if ( needsToBeRotatedDegrees == 270 || needsToBeRotatedDegrees == -90 )
rotPixels[ XY(x, y) ] = origPixels[ XY(y, (desiredSize-1-x)) ];

if ( needsToBeRotatedDegrees == 90 )
rotPixels[ XY(x, y) ] = origPixels[ XY((desiredSize-1-y), x) ];
}

virtualPhoto.SetPixels( rotPixels );
virtualPhoto.Apply();

Debug.Log("In this example, we are changing to 256.256...");
// like every Unity project we use TextureScale by Eric H.  Get the file at:
// http://wiki.unity3d.com/index.php/TextureScale
TextureScale.Bilinear (virtualPhoto, 256,256);

byte[] bytes;
bytes = virtualPhoto.EncodeToPNG();
System.IO.File.WriteAllBytes( OurTempSquareImageLocation(), bytes );

return OurTempSquareImageLocation();
}

private int XY( int x, int y )
{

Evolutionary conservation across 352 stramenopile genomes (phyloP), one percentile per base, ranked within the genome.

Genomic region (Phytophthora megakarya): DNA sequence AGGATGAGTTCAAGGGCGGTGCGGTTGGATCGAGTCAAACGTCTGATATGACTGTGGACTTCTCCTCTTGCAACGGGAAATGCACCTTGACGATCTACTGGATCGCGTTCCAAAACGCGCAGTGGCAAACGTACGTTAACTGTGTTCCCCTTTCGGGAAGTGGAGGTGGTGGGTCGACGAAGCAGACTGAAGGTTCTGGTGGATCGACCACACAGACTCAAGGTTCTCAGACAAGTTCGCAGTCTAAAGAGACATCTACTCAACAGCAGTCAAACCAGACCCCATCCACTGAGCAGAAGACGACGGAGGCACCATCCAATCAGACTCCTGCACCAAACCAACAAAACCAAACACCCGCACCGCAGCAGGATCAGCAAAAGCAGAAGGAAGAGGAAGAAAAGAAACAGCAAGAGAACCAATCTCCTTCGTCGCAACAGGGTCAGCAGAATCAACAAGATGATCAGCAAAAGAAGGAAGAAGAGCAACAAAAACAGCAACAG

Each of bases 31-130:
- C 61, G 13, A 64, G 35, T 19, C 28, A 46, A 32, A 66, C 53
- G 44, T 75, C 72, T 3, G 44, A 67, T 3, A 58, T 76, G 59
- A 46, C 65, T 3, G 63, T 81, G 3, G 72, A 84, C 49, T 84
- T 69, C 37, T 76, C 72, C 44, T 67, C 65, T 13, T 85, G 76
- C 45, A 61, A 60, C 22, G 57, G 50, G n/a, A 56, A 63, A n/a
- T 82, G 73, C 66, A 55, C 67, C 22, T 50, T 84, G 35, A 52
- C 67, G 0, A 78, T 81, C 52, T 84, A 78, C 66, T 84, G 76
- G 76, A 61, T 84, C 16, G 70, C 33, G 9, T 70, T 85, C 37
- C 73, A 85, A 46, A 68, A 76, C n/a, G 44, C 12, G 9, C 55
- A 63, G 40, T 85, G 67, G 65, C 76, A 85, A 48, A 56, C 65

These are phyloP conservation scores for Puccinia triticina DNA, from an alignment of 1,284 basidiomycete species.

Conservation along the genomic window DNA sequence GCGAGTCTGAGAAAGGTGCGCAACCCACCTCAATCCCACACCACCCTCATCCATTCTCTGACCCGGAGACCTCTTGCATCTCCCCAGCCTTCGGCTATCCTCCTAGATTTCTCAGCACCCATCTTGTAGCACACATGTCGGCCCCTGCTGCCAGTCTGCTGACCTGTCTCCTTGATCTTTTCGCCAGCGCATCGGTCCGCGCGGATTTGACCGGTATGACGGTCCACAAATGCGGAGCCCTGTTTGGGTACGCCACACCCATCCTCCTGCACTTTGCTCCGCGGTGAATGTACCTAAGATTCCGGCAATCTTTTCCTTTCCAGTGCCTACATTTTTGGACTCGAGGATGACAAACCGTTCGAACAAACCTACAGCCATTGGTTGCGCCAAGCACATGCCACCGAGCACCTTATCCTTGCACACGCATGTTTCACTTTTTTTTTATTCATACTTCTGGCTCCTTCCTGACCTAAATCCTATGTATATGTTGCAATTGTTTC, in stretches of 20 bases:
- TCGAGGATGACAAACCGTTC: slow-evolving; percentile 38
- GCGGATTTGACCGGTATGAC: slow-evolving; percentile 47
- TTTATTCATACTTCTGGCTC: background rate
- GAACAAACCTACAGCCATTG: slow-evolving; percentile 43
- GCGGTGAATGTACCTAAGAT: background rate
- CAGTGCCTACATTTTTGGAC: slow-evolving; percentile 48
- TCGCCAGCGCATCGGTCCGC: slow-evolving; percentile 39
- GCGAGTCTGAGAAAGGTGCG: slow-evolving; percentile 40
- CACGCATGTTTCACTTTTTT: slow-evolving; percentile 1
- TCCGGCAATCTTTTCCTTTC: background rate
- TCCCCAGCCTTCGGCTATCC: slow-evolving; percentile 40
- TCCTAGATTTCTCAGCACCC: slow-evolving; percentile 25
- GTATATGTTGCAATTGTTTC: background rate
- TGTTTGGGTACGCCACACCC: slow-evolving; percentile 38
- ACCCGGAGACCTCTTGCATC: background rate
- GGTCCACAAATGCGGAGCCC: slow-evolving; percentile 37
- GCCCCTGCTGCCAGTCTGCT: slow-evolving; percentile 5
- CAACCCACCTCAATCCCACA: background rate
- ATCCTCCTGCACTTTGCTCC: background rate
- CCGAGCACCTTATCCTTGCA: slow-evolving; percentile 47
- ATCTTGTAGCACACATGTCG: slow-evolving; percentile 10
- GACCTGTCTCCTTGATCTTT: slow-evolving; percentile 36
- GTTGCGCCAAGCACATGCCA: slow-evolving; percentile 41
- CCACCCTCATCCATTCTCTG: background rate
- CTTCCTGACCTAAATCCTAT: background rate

// this trivial routine just returns the "1d array" version of x,y
// using the global width (==height) of the arrays in question
return ( x + y * desiredSize );
}

private string OurTempSquareImageLocation()
{
string r = Application.persistentDataPath + "/droidSquarePhoto.png";
return r;
}
``````

Hope it saves someone some time, cheers

You only really need an algorithm for one of the rotations. The other ones are just reversals:

``````using UnityEngine;
using System.Linq;
using System.Collections.Generic;

public static class Texture2DExtensions
{
public enum Rotation { Left, Right, HalfCircle }
public static void Rotate(this Texture2D texture, Rotation rotation)
{
Color32[] originalPixels = texture.GetPixels32();
IEnumerable<Color32> rotatedPixels;

if (rotation == Rotation.HalfCircle)
rotatedPixels = originalPixels.Reverse();
else
{
// Rotate left:
var firstRowPixelIndeces = Enumerable.Range(0, texture.height).Select(i => i * texture.width).Reverse().ToArray();
rotatedPixels = Enumerable.Repeat(firstRowPixelIndeces, texture.width).SelectMany(
(frpi, rowIndex) => frpi.Select(i => originalPixels[i + rowIndex])
);

if (rotation == Rotation.Right)
rotatedPixels = rotatedPixels.Reverse();
}

texture.SetPixels32( rotatedPixels.ToArray() );
texture.Apply();
}
}
``````